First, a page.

Britons should be forced to vote in elections, a think-tank has said.
Geoff Hoon has given his support to compulsory voting
Think-tank The Institute for Public Policy Research's report suggests those who do not vote should be fined to combat low turnout at the polls.
The research comes just days before local elections in England, where turnout is expected to be low.
Several Cabinet ministers support the move, but the Conservatives have warned that compulsion could be used as a government "cash cow".
'Incentive to engage'
Under the institute's plan, electors would be offered a "none of the above" choice or could simply spoil their papers.
Ben Rogers, from the institute, said he believed forced voting would improve British politics.
At the moment, the main parties simply give up on people who do not vote and concentrate their efforts on the "core vote", he said.
"If you had compulsory turnout, then the core vote would turn out anyway and the political parties would have to spend much more time persuading people to vote for them."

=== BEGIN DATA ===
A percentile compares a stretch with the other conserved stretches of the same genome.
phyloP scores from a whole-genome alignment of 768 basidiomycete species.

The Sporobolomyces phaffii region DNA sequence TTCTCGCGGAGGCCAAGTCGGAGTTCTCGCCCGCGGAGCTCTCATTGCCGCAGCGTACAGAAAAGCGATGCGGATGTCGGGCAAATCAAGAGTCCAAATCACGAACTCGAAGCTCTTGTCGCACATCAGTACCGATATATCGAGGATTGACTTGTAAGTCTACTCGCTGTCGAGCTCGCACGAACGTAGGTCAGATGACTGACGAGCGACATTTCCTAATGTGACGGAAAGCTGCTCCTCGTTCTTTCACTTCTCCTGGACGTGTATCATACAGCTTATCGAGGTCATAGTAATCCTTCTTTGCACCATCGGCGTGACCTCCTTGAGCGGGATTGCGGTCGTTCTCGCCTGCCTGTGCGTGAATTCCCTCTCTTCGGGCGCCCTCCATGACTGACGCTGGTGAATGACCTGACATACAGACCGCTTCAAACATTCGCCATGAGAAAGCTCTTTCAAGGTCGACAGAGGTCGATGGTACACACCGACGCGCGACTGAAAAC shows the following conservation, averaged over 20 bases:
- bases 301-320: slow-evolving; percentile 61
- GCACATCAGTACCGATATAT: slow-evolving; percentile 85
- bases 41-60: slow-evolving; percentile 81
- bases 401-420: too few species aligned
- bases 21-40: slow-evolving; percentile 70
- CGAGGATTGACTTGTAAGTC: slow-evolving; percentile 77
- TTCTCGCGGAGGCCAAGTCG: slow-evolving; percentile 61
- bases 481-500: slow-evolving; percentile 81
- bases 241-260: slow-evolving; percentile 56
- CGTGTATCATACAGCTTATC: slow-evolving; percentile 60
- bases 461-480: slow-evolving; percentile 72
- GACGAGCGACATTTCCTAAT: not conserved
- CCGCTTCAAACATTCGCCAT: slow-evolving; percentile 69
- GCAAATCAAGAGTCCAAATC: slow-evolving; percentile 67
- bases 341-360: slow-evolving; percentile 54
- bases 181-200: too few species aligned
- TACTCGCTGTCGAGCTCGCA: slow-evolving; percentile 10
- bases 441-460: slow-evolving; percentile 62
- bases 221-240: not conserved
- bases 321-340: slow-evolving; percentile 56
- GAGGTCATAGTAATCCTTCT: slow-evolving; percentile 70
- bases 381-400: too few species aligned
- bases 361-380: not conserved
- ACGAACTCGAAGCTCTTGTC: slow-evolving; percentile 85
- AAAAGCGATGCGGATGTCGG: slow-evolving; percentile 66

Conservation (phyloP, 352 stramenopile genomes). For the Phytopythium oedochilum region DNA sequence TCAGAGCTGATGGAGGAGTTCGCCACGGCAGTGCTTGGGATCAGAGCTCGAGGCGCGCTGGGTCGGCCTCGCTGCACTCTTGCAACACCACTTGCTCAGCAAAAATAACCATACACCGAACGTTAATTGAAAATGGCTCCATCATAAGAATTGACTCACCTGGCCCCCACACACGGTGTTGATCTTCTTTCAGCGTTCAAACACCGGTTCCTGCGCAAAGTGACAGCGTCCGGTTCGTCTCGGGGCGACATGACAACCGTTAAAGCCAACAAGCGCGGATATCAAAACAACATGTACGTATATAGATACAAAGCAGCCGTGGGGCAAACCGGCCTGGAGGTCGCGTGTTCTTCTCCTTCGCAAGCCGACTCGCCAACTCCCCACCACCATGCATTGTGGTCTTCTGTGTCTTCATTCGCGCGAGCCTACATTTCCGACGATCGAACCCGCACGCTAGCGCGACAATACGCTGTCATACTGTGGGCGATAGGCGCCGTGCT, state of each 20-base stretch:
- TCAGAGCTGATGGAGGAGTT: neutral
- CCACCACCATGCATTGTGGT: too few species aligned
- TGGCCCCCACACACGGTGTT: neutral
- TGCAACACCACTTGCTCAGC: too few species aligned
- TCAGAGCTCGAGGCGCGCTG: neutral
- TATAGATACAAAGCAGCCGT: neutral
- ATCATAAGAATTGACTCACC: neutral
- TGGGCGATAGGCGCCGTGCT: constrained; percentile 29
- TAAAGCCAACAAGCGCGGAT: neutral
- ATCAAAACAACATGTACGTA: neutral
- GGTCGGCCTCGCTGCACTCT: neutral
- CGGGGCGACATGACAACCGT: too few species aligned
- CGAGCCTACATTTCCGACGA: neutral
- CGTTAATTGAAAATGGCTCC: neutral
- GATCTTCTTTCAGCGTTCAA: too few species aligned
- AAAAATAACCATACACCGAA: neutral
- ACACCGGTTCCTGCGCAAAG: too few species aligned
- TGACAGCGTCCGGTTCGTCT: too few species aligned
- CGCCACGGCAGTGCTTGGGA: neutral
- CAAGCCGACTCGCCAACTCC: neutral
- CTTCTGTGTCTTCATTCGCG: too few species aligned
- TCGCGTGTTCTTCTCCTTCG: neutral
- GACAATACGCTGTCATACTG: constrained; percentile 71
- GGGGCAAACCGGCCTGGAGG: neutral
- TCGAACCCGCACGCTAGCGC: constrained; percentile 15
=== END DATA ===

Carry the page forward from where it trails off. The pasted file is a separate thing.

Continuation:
He said this would be an incentive for parties to engage with the people who they would usually ignore.
The radical solution was backed by Northern Ireland and Wales Secretary Peter Hain and Commons Leader Geoff Hoon.
Mr Hoon said it was "disturbing" that young people and those from deprived communities were "falling out of the habit of voting".
"This report convinces me more than ever that we must consider radical measures to renew our democracy," he said.
"Falling turnouts should concern us all."
Mr Hain said: "In Australia and other countries, the civic duty to vote reconnects those who are distanced from the democratic and political process, producing consistently high turnouts without any complaints whatsoever about infringing individual liberty."
But the Tories are not convinced, arguing that the move would be an "unwelcome extension of the state" into the rights and liberties of citizens.
Shadow Constitutional Affairs Secretary Oliver Heald said it was "perfectly acceptable" for those who were "genuinely disillusioned" to refuse to vote.
The Liberal Democrat constitutional affairs spokesman, Simon Hughes, also said compulsory turnout "could make politics less appealing".
"The test for politicians and for political parties is to make voting more easy and more attractive," he added.
The report found that the last two general elections had the lowest turnouts - 59% and 61% - since World War I.
Young people were found to be half as likely to vote as the over-65s.
And just 32% of Londoners voted in the capital's last local elections in 2002 - down 16% in 12 years.
In contrast, more than nine in ten voters regularly went to the polls in countries like Australia and Belgium, where compulsion had been introduced.